Lighthouse Letters: The Best from July
Each month, The Pilot reprints the letters judged to be the best from the previous month.
Nation’ in Context
JULY 10: I don’t know whether to laugh or to cry at the amount of printer’s ink expended in The Pilot on the public debate about the United States being, or not being, a Christian nation.
First, let’s put the “Founding Fathers” reference into its proper context. The last thing they wanted was a state religion. They had read enough European history to know that more people had died from that cause than from every epidemic short of the black plague.
What they most ardently wanted was the opportunity for every citizen to be able to choose the religion he or she preferred, and to practice it in peace. Some of the founders were indeed Christians, some were not. There were almost no atheists in that crowd, so it is fair to say they trusted in God. But in public, it was not a denominational God.
Then let’s put the Declaration of Independence and Constitution into proper context. The Declaration cites the laws of nature and nature’s God, the supreme judge and divine providence. Is that a credo? I don’t think so.
The original Constitution makes only one reference to religion: Article VI states that “no religious Test shall be required as a Qualification to any Office or public Trust under the United States.”
Only with the First Amendment does Roger Williams’ 1664 call for a “high wall of separation between the garden of Christ and the wilderness of the world” become our “Congress shall make no Law respecting an establishment of religion, or prohibiting the free exercise thereof.”
Since religious tolerance was enshrined in our governing documents, what’s the stink about these days? Are people upset with a material culture that seems to have lost its moral compass?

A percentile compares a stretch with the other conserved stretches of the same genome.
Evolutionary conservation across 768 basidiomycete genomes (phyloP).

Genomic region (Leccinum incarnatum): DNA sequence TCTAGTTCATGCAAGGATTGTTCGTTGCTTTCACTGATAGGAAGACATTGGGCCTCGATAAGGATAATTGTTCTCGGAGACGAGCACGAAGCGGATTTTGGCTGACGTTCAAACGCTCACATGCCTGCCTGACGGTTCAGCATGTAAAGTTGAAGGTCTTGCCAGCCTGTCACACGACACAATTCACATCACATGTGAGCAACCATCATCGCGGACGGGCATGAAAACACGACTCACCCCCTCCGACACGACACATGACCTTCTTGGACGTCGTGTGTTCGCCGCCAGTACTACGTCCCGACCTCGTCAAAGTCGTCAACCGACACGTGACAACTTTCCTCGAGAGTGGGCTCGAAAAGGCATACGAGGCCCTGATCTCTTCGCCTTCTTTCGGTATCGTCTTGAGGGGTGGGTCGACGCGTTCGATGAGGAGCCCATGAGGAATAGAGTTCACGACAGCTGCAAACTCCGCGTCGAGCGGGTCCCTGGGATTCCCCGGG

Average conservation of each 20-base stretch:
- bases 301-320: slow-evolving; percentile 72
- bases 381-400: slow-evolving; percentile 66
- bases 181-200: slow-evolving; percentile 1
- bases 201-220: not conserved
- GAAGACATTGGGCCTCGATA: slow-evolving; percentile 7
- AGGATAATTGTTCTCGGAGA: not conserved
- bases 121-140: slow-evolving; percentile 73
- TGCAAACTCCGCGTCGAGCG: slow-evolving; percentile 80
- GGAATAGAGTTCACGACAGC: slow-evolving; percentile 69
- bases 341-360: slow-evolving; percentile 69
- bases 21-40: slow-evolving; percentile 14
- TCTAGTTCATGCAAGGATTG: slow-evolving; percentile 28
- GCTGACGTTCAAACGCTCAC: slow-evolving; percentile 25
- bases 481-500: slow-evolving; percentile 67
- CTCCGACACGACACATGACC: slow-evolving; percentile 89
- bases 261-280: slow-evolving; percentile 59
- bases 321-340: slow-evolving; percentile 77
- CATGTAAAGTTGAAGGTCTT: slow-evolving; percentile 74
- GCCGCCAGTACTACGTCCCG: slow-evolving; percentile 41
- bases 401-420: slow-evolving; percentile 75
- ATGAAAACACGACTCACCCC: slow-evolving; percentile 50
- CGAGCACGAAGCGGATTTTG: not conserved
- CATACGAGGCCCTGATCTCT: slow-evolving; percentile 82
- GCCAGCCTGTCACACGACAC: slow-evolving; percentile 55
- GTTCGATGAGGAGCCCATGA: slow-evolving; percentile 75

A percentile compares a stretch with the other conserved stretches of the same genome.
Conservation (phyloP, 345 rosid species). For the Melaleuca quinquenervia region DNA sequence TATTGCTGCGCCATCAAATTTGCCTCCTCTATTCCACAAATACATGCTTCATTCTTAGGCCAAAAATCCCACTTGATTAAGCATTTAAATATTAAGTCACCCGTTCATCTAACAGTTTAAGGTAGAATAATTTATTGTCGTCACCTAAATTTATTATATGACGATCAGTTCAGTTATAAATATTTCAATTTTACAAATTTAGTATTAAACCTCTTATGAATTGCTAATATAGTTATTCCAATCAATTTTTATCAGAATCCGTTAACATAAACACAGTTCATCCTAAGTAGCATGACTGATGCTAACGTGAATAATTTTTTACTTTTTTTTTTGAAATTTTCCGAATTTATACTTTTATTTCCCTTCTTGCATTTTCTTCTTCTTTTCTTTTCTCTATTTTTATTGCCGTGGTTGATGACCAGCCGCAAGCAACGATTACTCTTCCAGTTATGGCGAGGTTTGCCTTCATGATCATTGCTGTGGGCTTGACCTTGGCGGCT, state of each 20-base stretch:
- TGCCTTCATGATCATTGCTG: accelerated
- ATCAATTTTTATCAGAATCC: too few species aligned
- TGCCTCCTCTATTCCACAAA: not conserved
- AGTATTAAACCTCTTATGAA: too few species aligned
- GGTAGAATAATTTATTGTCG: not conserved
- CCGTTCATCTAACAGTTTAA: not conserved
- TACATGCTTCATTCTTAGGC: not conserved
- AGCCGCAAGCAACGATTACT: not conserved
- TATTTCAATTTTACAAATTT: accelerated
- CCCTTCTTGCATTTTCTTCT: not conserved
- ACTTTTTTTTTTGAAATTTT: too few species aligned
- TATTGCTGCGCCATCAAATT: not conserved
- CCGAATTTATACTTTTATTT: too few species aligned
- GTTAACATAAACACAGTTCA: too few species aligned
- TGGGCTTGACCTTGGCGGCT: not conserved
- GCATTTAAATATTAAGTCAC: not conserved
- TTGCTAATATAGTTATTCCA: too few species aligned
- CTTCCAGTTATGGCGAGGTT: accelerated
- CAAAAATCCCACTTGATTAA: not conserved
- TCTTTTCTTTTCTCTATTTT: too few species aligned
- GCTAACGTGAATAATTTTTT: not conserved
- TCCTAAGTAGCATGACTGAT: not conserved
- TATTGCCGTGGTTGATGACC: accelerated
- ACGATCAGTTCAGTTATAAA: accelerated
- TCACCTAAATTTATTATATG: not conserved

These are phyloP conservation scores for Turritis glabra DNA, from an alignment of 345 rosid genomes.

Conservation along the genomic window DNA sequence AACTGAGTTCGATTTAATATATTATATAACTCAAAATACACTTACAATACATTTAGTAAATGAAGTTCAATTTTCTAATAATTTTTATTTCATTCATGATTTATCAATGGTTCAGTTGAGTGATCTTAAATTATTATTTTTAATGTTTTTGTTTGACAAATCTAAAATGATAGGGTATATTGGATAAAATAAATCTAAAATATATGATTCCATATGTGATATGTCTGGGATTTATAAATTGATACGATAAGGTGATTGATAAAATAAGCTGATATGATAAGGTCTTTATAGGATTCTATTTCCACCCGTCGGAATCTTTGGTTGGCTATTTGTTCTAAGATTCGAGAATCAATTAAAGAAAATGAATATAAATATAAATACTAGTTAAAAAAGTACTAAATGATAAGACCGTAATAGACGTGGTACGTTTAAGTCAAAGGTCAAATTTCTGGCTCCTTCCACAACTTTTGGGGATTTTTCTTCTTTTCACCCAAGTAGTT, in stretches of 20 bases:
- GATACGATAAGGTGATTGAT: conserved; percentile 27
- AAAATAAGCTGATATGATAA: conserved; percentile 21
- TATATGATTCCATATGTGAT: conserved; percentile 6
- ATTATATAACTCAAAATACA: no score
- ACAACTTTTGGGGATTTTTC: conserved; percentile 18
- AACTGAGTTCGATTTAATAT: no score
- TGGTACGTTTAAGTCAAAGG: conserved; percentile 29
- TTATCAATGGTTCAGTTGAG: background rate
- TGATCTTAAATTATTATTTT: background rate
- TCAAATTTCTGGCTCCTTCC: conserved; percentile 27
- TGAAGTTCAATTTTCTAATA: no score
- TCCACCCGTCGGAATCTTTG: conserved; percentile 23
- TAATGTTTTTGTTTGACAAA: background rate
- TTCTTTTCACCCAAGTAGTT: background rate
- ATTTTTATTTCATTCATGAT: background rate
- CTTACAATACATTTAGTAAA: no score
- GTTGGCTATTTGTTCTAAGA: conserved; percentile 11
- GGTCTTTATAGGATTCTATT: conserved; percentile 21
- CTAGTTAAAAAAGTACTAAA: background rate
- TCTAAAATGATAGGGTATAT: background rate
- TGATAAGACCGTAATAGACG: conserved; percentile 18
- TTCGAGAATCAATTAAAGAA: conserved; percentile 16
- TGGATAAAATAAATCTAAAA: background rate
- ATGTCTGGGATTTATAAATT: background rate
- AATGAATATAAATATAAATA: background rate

Lottery Is All Bad
July 28: In regard to The Pilot’s July 2 editorial column on the lottery being put to wrong use, I disagree with the premise that there can be a use that justifies the lottery. Whether the money goes to build schools, save teachers, get us to Mars or clean the Gulf of Mexico is not the point.
It’s all bad in my book. First, the state legislature promised on the Bible that the lottery would be used mainly for school construction and would never lessen the money budgeted for education. Lying through your teeth is not such a good example.
Second was the not-too-cool way the legislature passed the bill in the middle of the night while the opposition was away or in the hospital.
Third, the lottery hurts the poor as much as any recessive tax could. Crime, stress and household debt are coincidentally up, a common-sense direct correlation just waiting to be researched and publicized. Also, those who win have to pay huge windfall taxes and are usually inept in dealing with riches. So it’s little known that the winners don’t get nearly 50 percent of the total.
The list goes on. It’s a drag on the state economy; it’s damaging to the credibility of a state that would condemn video poker so vehemently but promote (this type of) gambling.
Our state was great because of moral principles. Now it’s just another stop on the corridor from Maine to Florida, a rest stop.
Bring back the Carolina that I love, before it’s too late.
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